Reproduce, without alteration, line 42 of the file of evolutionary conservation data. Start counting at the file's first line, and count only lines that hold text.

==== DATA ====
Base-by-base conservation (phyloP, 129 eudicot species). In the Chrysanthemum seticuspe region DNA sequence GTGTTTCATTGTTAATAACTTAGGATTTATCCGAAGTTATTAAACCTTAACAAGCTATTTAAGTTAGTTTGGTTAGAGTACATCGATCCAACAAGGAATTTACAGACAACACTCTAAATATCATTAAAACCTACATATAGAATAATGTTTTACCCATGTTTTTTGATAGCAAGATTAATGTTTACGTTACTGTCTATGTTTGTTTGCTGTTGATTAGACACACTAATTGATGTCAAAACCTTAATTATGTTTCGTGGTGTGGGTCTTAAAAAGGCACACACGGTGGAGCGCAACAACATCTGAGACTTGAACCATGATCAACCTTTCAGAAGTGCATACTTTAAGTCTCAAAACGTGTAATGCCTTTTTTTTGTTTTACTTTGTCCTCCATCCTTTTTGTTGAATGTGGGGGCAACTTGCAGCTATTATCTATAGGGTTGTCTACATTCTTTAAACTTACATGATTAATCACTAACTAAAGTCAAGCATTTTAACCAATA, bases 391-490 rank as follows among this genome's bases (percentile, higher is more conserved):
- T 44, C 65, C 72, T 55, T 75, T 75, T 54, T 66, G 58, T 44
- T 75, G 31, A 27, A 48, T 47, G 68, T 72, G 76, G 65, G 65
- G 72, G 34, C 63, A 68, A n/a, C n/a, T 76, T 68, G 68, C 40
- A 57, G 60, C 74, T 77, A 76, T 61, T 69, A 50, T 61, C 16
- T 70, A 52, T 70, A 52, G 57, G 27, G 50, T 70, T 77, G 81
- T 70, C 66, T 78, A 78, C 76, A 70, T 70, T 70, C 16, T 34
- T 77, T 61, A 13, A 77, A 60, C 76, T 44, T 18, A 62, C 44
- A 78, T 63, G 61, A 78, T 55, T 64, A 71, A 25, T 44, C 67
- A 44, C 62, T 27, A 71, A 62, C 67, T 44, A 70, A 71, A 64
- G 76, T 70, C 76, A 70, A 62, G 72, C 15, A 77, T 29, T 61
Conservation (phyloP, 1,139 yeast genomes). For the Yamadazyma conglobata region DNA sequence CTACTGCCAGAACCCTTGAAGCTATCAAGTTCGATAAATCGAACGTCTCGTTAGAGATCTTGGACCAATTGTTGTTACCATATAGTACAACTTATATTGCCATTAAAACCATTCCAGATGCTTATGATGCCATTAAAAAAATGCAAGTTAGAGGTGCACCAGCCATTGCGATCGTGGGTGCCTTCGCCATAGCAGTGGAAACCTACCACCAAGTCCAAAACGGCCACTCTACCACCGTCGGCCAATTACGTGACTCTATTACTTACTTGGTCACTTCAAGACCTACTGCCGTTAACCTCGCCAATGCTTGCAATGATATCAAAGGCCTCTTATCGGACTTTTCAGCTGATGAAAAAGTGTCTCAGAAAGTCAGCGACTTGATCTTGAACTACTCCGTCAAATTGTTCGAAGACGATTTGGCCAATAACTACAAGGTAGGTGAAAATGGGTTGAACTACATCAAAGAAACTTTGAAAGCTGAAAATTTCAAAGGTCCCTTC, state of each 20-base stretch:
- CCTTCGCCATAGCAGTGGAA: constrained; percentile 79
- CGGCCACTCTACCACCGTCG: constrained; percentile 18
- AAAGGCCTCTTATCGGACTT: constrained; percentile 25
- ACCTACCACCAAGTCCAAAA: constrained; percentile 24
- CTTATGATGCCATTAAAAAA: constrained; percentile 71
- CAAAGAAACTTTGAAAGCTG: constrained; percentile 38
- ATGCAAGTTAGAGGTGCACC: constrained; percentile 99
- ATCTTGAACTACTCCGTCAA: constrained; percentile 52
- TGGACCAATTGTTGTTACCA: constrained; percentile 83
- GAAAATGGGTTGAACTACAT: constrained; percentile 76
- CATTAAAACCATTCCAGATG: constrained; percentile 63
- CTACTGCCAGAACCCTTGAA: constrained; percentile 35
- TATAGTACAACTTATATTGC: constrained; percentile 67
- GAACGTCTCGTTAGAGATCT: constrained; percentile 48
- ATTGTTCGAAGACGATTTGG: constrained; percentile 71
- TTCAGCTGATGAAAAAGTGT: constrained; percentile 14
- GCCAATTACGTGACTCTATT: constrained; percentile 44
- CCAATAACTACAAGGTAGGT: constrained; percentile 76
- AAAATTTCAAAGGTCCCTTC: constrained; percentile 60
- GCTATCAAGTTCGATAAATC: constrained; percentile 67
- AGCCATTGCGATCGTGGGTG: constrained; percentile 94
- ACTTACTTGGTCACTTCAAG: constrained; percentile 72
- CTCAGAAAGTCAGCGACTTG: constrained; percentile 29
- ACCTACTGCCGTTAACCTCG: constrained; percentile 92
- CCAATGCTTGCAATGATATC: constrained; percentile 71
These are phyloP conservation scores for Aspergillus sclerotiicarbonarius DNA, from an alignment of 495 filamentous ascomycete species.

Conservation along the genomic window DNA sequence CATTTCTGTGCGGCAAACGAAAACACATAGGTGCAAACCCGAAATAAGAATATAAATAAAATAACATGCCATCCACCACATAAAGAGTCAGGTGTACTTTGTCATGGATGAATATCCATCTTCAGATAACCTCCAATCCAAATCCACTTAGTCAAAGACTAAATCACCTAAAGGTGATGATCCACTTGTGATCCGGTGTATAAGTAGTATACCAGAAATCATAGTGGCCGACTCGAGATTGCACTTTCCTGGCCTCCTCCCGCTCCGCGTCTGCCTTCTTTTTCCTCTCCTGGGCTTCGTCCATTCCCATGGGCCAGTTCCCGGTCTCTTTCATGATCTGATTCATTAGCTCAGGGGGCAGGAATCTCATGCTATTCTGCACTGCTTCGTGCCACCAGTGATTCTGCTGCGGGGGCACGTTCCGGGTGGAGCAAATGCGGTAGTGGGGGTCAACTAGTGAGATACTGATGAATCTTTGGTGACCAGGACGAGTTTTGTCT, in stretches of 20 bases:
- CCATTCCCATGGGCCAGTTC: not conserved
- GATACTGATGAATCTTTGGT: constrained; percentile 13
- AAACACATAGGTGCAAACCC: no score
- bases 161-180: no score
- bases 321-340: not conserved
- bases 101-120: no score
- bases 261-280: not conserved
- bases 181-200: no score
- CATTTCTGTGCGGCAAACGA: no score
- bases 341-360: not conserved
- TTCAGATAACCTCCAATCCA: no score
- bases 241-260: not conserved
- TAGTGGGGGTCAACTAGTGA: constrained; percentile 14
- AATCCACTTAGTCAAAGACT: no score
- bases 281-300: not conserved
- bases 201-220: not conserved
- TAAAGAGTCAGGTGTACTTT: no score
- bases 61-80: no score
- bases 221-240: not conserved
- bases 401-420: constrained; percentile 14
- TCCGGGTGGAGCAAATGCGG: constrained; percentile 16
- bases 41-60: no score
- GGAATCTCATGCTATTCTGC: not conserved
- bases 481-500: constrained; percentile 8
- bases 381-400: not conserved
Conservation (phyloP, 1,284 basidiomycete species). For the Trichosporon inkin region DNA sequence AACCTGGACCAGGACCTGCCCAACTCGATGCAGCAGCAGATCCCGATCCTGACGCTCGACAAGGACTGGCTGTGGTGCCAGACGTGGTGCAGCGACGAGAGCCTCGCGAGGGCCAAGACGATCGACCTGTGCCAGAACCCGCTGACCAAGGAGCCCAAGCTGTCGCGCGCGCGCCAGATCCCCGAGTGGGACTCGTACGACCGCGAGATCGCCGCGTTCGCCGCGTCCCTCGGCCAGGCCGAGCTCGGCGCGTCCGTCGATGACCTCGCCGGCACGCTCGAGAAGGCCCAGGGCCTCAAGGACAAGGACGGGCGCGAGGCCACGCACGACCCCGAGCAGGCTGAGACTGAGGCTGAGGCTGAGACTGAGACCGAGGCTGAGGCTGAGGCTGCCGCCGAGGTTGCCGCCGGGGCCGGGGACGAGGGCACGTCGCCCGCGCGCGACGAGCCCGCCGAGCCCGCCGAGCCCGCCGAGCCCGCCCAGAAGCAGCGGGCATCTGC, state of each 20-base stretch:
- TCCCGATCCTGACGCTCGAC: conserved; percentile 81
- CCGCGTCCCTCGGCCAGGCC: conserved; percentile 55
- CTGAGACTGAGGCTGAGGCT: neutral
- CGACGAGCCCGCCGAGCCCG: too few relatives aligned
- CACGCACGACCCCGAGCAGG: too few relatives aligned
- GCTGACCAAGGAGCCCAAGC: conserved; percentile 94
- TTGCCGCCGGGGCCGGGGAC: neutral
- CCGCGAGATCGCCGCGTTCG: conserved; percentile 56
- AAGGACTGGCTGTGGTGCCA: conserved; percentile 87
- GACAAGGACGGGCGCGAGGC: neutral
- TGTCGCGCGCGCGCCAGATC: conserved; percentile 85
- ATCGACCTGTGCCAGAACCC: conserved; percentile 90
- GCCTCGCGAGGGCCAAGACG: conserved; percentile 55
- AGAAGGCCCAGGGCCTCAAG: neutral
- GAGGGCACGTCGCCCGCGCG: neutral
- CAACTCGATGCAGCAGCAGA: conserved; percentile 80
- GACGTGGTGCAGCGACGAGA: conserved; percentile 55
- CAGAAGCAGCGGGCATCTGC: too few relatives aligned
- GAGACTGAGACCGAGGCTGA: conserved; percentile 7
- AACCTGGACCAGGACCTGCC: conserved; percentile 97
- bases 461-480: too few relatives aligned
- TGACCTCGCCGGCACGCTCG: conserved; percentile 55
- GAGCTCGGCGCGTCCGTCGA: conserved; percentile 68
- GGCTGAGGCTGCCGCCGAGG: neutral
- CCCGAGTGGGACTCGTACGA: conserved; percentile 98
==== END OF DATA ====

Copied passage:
- AAACACATAGGTGCAAACCC: no score